Packing up and leaving campus quickly in the face of the rising coronavirus pandemic was an urgent situation for Jill Kleinkauf ’20. Despite the emergency exit from student housing, she said it was calm enough to feel like any other year.
“It was a very easy process to check out of my room,” said Kleinkauf. “I was able to check out in my hall office with the RA on duty, just as I normally would.”
The difference, of course, was that students and staff couldn’t predict what would happen next – either in the original anticipated weeks of the safer-at-home directive, to what is now an unknown window of time to come.
Housing Staff to the Rescue
What housing staff could do, though, was roll up their sleeves. Behind the calm for students, a sea of action churned amidst Chapman’s Residence Life and Admission staff as they provided support at a moment’s notice. Chapman was able to reunite students with their families, provide means for flights home, refund costs – all while transitioning entirely to remote learning and staff operations over the course of a few days.
In student housing, it was a heavy lift, recalls Dave Sundby, director of Residence Life and First-Year Experience. The move-out situation changed from “maybe” at 10:30 one night, to “this needs to happen” at 11 a.m. the following day, with his team building a plan in motion.
Of 3,415 students in campus housing, 2,900 have been checked out, and 222 have been approved to stay under the university’s care. Everyone who can be has been sent home, and everything scheduled has been canceled or postponed. Included in postponement is the expected right of passage at end of the semester: Commencement Weekend.
For seniors Kleinkauf, a political science major and dance minor, Isa Basche, an integrated educational studies and English double major and Hannah Montante, creative writing, this has been a sudden farewell to undergraduate life.
Expectations and the Unexpected
Basche opted to remain in her off-campus housing, while both Montante and Kleinkauf took the earliest opportunities to go home, Montante from an off-campus apartment and Kleinkauf from student housing.
Because she left campus housing, Kleinkauf is receiving a refund for the unused portion of her costs.
“I am grateful that Chapman prorated housing rates for those that moved out, as that will help during this time,” Kleinkauf said.
For Montante, news of the switch to remote learning arrived in the middle of a shift at her on-campus job. One happy note was that she, and all other Chapman student workers, are continuing to be paid through the end of the academic year as though they were still clocking hours.
Thinking about Chapman’s future was a priority for her. Just the week prior to leaving, she’d been accepted to Chapman’s Creative Writing Master’s degree program. The week after returning home, she made up her mind.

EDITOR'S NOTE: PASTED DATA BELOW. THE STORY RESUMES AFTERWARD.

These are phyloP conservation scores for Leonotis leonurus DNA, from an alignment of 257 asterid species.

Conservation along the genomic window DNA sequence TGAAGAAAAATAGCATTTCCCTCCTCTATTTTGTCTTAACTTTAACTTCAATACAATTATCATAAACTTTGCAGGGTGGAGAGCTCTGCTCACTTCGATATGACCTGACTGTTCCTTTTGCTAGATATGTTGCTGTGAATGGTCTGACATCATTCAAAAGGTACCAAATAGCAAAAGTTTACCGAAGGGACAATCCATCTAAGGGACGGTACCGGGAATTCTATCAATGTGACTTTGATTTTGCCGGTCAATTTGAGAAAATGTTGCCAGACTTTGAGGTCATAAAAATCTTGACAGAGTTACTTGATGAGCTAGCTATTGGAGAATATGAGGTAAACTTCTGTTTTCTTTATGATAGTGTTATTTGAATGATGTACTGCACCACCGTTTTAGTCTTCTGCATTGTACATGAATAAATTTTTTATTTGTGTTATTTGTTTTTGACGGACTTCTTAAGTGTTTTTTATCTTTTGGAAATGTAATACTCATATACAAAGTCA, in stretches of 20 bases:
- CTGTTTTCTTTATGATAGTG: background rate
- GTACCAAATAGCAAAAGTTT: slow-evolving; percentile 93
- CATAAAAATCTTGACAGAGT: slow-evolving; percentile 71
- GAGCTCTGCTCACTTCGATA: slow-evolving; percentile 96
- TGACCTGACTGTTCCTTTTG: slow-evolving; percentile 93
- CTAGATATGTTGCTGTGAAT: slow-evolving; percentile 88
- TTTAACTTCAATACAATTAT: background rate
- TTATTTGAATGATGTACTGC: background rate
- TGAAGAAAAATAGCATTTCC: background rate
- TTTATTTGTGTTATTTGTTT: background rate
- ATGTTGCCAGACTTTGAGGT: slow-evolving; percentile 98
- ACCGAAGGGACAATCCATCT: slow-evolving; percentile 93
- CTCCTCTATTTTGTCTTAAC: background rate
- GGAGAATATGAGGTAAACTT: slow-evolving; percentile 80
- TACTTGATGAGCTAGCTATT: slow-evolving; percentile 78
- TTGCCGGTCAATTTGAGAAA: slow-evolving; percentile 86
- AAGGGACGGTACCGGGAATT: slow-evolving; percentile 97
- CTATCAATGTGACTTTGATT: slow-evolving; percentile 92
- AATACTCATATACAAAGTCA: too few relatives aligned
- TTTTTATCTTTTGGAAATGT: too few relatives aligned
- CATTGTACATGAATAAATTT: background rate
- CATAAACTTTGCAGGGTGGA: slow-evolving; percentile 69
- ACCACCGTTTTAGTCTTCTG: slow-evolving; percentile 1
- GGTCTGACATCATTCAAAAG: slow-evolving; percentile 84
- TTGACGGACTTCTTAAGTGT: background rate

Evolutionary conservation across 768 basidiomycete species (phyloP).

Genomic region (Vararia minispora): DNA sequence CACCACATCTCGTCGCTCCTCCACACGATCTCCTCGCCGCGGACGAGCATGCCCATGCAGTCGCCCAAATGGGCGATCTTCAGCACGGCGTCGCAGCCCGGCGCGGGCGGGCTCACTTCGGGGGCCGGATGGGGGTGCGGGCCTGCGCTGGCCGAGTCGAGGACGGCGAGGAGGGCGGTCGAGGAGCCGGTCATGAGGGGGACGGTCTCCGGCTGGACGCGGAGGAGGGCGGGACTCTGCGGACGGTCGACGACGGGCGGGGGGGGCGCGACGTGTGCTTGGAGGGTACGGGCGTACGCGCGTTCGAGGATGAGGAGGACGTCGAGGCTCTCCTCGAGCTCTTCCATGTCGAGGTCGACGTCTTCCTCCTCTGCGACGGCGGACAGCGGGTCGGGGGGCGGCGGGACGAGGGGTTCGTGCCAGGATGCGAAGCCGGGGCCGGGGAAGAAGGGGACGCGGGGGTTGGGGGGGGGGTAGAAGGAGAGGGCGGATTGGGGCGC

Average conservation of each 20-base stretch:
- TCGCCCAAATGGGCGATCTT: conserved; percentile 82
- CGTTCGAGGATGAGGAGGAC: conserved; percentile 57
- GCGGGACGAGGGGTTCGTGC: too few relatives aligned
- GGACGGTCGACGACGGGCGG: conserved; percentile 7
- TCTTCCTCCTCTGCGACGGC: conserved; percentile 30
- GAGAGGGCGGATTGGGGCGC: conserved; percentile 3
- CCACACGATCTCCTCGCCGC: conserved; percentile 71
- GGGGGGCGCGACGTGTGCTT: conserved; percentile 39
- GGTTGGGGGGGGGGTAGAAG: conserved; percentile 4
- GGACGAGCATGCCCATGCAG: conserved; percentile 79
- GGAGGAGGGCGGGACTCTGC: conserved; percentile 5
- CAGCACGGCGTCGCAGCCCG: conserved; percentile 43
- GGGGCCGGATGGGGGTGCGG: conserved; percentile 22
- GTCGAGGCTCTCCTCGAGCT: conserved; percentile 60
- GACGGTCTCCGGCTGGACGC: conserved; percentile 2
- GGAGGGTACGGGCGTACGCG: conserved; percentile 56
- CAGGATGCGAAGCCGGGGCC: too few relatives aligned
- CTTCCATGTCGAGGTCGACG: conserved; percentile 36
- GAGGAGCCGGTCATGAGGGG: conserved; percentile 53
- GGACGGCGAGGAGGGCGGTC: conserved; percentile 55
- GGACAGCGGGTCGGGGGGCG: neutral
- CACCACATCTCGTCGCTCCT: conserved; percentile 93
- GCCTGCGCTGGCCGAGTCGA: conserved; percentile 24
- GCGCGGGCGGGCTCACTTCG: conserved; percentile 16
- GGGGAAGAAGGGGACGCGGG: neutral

“I accepted! I’m really excited to be coming back to Chapman,” said Montante. “Before and after I was accepted to the MFA program, the admissions staff was really helpful.”
Classes Without Classrooms
In the span of an email, everything changed. Going remote for learning was swift, and required incredible flexibility from every area of campus.
Although none of these seniors took this path, options of “Pass” or “No Pass” have been offered in some courses, to alleviate the pressure under extreme circumstances.
Professors are theming their virtual classes with sunglasses, hats and t-shirts for spirit, Student Life is serving up regular virtual check-ins via the Cross-Cultural Center and Fish Interfaith Center has doubled its communications and guidance with Chapman HOPE to help stressed-out students. Student Psychological and Counseling Services have remained active and available on a remote basis to serve the needs of the campus community from where ever they are.
“My professors and heads of departments have been incredibly communicative during this time and I am thankful for that,” said Kleinkauf. She is focused on the future as well, planning her next steps for graduate school – whether she attends somewhere in person, or starts that semester from home.
One sore spot for Kleinkauf is the internship she had to let go of from an outside organization. Countering that frustration, though, has been the joy her tap professor Brandee Lara has brought to the remote dance classes.
“Not only has she held her own classes via Zoom, she provided links to free online classes and resources, and reached out to us on a personal level,” said Kleinkauf. “She has been one of my favorite faculty members during my time at Chapman and nothing has changed.”
Basche has a lot of admiration for Chapman faculty.
“My professors have been incredibly helpful and understanding. They have been flexible with dates, deadlines, and have communicated very effectively,” said Basche. “I know this is hard on them too and I think both professors and students alike are working well together to move forward as best as possible.”
A Sense of Community, Apart
Kleinkauf reiterates while this is unusual and obviously not an ideal situation, “Chapman University is still the same strong community that I chose four years ago, just a different setting for the time being.”
All three agree the sense of Chapman community is still incredibly prevalent.
“This crisis has definitely changed what it feels like to be a student,” said Basche. “It is not the same as connecting with my Chapman Family in person, however, I am still very lucky to have these connections and this community.”